Doreen Bolger Retires from Baltimore Museum of Art after Nearly Two Decades
Doreen Bolger announced yesterday that she will retire from her position as director of the Baltimore Museum of Art (BMA) in June. She has served as director since 1998.
The legacy of Bolger’s 17-year tenure includes introducing free admission, overseeing a successful 100th anniversary, and a $28 million renovation which is now in its final phase: this year, the BMA will reopen the refurbished, expanded galleries for the African art collection, two new galleries for its Asian art collection, and the new center for learning and creativity. (see Baltimore Art Museum Celebrates 100 Years With New American Wing and Baltimore Museum of Art Reopens Main Entrance After Over 30 Years).
Under Bolger’s leadership, the BMA also successfully sued for ownership when a small-scale Renoir landscape that had gone missing from the museum’s collection in 1951 resurfaced at auction (see Over 60 Years Later, Stolen Renoir Returns to Baltimore Museum of Art).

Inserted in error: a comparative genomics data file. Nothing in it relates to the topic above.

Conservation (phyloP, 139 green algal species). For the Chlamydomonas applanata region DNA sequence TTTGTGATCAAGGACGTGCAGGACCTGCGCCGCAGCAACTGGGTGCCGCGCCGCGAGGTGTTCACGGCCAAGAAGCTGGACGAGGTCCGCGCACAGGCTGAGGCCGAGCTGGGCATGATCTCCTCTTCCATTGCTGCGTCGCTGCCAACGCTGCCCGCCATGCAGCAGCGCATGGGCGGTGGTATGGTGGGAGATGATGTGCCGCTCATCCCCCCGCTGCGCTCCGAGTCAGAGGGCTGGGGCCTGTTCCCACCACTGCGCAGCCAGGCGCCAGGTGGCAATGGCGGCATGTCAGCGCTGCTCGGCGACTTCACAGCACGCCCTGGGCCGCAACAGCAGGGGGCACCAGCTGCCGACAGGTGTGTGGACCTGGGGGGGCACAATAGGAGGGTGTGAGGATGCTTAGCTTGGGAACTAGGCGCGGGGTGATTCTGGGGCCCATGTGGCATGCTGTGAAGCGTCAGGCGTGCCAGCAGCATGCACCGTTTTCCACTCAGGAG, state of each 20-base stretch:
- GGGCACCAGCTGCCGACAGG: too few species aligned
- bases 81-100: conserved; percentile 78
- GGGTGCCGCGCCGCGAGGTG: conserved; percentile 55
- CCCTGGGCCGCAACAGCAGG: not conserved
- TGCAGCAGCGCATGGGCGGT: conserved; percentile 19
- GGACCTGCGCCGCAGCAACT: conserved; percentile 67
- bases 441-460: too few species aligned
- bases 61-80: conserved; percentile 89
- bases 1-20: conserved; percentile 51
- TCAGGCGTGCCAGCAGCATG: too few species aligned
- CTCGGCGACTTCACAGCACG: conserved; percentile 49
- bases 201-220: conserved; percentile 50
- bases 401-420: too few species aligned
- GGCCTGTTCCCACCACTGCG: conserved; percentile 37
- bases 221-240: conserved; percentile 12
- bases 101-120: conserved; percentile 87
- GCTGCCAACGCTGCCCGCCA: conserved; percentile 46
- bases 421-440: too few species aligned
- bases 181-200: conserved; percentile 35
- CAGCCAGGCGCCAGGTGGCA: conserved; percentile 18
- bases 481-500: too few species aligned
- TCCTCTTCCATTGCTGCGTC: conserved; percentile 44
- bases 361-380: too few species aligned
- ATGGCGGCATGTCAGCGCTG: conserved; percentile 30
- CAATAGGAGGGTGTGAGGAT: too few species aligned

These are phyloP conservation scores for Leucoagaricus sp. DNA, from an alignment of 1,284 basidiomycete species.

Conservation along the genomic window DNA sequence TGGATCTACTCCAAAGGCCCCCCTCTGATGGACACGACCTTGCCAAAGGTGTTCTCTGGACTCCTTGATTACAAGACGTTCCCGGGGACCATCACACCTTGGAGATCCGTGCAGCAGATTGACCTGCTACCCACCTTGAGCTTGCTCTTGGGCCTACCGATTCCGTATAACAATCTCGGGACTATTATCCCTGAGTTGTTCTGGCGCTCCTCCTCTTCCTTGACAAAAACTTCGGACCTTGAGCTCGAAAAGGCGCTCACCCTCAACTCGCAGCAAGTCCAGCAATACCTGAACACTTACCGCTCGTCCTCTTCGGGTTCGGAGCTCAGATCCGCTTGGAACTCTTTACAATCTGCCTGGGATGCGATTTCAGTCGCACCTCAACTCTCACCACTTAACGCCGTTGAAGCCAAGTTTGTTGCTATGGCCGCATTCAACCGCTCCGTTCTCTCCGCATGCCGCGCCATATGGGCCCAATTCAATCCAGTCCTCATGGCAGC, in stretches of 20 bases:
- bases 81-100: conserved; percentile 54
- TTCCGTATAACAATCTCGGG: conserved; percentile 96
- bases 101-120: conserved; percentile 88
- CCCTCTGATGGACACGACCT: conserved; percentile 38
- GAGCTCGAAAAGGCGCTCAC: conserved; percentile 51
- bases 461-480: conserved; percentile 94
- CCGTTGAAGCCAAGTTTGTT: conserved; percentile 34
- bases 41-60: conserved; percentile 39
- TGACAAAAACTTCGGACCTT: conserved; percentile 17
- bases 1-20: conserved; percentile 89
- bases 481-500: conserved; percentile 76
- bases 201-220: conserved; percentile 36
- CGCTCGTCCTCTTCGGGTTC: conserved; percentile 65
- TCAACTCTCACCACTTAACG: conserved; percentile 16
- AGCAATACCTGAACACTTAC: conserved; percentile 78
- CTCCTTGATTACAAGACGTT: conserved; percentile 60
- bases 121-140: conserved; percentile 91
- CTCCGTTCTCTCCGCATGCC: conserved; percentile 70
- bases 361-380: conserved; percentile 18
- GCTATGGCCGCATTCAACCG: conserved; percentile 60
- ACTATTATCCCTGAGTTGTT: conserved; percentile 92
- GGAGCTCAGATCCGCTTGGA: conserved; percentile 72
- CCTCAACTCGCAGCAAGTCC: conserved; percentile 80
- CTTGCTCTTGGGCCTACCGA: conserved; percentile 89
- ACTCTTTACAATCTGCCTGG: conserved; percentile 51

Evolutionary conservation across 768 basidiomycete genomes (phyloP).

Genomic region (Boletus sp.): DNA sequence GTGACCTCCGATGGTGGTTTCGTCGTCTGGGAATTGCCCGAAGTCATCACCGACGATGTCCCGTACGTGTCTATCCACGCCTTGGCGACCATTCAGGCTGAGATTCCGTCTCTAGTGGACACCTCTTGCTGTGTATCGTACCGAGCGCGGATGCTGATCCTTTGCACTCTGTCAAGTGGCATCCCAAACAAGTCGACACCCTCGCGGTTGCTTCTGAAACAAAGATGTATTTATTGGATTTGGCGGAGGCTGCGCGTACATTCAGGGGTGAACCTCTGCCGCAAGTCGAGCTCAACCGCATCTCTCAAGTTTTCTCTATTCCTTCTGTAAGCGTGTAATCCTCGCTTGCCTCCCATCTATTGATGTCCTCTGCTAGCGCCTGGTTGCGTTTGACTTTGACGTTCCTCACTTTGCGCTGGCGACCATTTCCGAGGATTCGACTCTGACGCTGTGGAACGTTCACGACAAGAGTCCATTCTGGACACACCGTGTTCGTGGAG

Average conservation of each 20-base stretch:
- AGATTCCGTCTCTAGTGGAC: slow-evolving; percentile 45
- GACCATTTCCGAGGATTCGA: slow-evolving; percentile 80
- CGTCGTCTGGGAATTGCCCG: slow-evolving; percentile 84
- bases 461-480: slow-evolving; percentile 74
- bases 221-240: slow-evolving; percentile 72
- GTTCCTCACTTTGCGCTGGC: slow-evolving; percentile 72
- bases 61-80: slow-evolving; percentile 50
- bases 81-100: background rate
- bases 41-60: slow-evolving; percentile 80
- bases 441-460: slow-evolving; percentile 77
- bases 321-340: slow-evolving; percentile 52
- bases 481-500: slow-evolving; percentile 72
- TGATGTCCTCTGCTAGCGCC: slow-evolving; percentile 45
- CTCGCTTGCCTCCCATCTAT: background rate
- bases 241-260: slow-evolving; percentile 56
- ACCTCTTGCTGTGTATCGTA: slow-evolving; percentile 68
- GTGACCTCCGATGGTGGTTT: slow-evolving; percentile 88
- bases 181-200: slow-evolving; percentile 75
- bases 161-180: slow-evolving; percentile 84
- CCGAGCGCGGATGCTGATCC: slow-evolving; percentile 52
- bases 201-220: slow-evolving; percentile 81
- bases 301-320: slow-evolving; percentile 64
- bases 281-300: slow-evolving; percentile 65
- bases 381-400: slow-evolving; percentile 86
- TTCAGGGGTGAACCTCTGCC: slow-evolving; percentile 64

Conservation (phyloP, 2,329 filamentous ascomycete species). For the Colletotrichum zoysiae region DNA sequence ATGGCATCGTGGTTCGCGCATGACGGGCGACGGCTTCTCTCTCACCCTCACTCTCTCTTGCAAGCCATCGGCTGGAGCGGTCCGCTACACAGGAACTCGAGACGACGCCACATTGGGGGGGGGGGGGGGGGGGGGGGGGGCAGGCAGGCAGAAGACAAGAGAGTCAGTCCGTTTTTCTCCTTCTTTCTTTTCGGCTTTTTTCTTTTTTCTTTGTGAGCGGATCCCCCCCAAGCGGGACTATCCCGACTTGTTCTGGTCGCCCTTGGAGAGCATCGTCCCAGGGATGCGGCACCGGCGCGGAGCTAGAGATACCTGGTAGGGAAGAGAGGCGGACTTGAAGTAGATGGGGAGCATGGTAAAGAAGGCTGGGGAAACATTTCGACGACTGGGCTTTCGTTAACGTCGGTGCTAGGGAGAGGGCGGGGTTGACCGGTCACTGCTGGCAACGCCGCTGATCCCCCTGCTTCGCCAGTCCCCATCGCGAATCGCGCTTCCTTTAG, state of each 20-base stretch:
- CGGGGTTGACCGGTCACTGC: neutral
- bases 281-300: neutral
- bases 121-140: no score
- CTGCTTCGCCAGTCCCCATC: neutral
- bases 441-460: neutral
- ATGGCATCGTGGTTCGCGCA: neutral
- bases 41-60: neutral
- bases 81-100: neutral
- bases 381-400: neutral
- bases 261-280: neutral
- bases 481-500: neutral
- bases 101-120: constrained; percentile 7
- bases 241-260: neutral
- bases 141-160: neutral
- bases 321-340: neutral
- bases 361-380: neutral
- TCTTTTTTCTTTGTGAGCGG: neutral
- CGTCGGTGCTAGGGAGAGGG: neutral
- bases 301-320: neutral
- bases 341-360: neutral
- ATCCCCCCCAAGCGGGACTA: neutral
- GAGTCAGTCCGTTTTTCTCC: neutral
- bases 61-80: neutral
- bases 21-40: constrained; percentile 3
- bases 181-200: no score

Bolger retires with the museum’s finances secured. The museum’s endowment nearly doubled during her time, from $56.2 million to $101 million.
“It is wonderful to leave the museum at such a high point in its history. I am honored to have served this amazing institution with such dedicated colleagues, Trustees, and volunteers, with so many generous and loyal supporters and patrons,” Bolger said in a statement.
“Doreen has transformed The Baltimore Museum of Art into one of the most dynamic and innovative cultural institutions in our country,” said Christine Anagnos, Executive Director of the Association for Art Museum Directors.
A specially-appointed committee will oversee the search for the museum’s next director. Bolger will continue to advise the BMA in the interim.
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